Youth alcohol use plummets
According to research into alcohol usage amongst teenagers aged between 11 and 16 years of age in The Netherlands, there appears to have occurred a "spectacular" shift over the last ten years, with the binge drinking trend seemingly remaining in the past, Het Parool reports.
Around the time of the millennium, Dutch teenagers were still described as the biggest boozers of Europe. According to research, however, this trend seems to have shifted.
In 2003, 70 percent of primary school pre-teens around the age of 11 had already had their first drink. Ten years later, this percentage has dropped to 17. Less than half of children around 14 years of age have had an alcoholic beverage these days.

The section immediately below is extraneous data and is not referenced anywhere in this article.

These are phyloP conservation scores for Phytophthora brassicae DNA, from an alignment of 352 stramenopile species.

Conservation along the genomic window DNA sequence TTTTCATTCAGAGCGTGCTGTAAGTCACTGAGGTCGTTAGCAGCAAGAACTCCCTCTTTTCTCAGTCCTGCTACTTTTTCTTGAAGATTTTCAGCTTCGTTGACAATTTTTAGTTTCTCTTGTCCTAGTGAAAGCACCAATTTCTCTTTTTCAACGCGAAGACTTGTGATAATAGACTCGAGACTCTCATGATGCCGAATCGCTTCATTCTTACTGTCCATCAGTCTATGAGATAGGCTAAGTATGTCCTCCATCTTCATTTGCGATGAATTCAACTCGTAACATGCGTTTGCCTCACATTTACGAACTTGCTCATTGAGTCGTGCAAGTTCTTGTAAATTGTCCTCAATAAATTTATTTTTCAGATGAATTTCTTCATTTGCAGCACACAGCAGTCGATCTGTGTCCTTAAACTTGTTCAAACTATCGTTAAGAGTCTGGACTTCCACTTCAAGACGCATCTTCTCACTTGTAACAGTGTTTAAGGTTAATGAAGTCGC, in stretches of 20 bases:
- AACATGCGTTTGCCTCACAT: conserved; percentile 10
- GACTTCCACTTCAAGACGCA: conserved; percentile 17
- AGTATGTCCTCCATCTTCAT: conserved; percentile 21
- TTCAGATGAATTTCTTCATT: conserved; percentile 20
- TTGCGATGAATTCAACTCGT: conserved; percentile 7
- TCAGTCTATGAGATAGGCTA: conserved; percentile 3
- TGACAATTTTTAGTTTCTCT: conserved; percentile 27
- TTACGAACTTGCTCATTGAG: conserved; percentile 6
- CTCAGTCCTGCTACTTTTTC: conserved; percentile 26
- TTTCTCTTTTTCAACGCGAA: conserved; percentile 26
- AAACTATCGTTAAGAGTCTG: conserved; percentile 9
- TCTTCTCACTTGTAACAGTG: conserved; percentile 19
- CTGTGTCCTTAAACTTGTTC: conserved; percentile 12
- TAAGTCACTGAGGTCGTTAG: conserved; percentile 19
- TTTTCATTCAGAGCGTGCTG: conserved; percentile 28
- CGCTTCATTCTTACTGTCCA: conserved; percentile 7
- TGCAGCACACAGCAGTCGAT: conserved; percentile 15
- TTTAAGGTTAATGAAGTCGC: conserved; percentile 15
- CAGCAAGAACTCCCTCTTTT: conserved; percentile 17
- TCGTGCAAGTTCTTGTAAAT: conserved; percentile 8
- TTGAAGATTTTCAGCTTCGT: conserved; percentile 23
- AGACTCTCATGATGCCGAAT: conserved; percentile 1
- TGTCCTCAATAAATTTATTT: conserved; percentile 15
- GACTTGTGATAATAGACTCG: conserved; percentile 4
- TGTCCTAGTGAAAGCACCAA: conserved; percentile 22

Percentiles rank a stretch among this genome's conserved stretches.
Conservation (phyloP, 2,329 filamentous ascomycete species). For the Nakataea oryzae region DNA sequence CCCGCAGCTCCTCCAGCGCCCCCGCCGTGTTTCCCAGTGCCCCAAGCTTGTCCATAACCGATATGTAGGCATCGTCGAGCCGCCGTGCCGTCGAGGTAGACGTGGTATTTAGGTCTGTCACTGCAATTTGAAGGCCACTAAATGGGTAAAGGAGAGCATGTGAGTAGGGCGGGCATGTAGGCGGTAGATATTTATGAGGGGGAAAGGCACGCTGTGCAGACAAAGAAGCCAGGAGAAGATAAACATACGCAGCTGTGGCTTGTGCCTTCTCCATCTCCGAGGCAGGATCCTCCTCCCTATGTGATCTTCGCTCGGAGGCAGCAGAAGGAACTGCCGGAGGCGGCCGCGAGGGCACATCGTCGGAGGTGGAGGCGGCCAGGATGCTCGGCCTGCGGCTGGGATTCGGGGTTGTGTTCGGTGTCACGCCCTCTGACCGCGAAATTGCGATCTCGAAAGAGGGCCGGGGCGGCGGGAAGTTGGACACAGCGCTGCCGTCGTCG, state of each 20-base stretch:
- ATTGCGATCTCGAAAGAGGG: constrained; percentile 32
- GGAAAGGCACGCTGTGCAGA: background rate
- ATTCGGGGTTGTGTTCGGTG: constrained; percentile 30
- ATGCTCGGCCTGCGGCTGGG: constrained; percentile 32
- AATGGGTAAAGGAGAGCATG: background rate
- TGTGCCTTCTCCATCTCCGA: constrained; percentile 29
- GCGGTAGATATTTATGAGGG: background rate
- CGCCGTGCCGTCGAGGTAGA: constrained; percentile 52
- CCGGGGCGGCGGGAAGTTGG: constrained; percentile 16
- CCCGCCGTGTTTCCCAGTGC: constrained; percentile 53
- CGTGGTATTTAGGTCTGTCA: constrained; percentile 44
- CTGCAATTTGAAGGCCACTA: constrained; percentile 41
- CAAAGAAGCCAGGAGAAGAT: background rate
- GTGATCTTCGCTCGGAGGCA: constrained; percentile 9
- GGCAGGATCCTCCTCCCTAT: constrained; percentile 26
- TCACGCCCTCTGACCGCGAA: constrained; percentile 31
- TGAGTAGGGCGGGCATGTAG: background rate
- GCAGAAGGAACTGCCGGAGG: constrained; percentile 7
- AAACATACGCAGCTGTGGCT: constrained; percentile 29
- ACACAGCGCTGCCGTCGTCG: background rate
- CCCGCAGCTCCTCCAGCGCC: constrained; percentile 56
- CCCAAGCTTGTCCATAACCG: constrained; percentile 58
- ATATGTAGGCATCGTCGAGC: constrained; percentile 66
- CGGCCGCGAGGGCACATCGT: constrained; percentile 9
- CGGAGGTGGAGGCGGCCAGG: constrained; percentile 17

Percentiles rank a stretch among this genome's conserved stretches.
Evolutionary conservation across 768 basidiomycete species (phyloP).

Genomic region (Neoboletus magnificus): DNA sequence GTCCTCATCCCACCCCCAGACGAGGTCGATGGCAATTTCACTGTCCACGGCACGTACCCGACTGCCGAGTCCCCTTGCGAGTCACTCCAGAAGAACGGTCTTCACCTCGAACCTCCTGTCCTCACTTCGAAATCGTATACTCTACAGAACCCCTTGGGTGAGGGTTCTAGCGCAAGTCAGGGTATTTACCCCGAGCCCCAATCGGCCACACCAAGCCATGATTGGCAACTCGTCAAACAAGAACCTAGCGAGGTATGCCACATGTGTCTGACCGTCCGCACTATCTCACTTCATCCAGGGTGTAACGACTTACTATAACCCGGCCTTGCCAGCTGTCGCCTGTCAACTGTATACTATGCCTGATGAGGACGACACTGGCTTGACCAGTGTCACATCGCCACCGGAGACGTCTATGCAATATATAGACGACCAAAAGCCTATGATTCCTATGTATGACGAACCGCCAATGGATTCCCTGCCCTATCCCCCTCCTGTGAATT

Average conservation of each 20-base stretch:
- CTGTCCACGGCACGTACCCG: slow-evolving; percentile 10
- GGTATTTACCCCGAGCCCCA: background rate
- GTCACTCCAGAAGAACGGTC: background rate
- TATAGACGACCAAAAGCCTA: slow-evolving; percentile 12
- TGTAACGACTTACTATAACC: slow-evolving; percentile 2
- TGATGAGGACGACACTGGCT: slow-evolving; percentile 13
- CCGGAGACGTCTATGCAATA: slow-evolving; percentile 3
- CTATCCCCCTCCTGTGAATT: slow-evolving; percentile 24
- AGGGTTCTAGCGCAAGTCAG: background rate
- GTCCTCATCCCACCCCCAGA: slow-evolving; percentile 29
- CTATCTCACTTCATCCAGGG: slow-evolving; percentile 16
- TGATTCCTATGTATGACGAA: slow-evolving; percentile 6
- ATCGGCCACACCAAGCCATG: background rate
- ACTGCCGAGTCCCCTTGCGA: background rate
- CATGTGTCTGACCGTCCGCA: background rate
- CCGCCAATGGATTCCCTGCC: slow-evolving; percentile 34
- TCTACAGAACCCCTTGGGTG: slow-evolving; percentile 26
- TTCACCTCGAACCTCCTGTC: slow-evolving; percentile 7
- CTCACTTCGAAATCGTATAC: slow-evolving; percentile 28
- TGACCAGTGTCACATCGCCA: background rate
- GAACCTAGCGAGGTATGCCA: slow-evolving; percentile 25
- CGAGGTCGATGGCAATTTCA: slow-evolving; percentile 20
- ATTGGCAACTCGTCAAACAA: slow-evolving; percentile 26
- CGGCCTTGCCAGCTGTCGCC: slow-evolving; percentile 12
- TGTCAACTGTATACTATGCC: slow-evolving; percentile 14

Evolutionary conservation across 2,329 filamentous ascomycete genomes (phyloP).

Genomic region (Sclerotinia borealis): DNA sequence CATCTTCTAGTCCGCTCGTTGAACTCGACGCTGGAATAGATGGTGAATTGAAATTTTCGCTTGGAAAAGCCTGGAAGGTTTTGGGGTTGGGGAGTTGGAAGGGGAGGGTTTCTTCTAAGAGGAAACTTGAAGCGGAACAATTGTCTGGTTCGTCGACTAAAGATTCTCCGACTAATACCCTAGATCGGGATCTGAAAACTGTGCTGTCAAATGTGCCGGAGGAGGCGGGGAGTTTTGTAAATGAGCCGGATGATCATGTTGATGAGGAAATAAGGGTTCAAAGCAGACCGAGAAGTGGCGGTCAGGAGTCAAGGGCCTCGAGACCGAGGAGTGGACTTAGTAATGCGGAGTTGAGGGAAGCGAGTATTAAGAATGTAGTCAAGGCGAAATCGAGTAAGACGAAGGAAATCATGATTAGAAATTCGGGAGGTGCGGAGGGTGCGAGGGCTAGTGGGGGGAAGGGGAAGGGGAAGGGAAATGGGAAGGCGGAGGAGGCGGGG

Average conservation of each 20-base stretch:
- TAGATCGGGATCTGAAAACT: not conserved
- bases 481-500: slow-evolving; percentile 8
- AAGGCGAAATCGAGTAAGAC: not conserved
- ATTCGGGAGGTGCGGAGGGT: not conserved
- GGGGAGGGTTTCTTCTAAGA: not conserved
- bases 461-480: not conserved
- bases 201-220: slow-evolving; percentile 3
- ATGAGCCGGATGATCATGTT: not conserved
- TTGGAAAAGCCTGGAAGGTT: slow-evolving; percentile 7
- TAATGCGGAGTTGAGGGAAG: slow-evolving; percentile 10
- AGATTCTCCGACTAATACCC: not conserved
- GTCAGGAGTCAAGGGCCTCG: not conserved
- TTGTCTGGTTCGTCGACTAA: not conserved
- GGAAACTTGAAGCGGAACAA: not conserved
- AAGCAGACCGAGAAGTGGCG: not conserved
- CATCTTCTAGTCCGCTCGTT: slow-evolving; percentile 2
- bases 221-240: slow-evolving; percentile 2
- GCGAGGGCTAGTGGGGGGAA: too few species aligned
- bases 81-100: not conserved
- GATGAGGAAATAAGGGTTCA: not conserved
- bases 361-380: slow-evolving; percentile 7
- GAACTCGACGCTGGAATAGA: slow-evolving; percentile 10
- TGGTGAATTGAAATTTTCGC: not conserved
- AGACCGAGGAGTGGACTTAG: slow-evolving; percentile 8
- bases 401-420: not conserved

According to youth researcher Wilma Vollebergh of the University of Utrecht, it is down to stricter parenting in many families. There is more understanding of the dangers of alcohol and tobacco use for growing children.
Smoking, of tobacco and marijuana, is also dropping amongst teenagers. According to the research, there isn't a single child under the age of 14 who smokes a daily cigarette anymore.
According to State Secretary for Health Martin van Rijn (PvdA), there is still work to do. The current NIX18 campaign hopes to tackle those groups still behind in the positive trend "such as youths with a preparatory middle-level vocational education (VMBO), disadvantaged youths and 16-year-olds."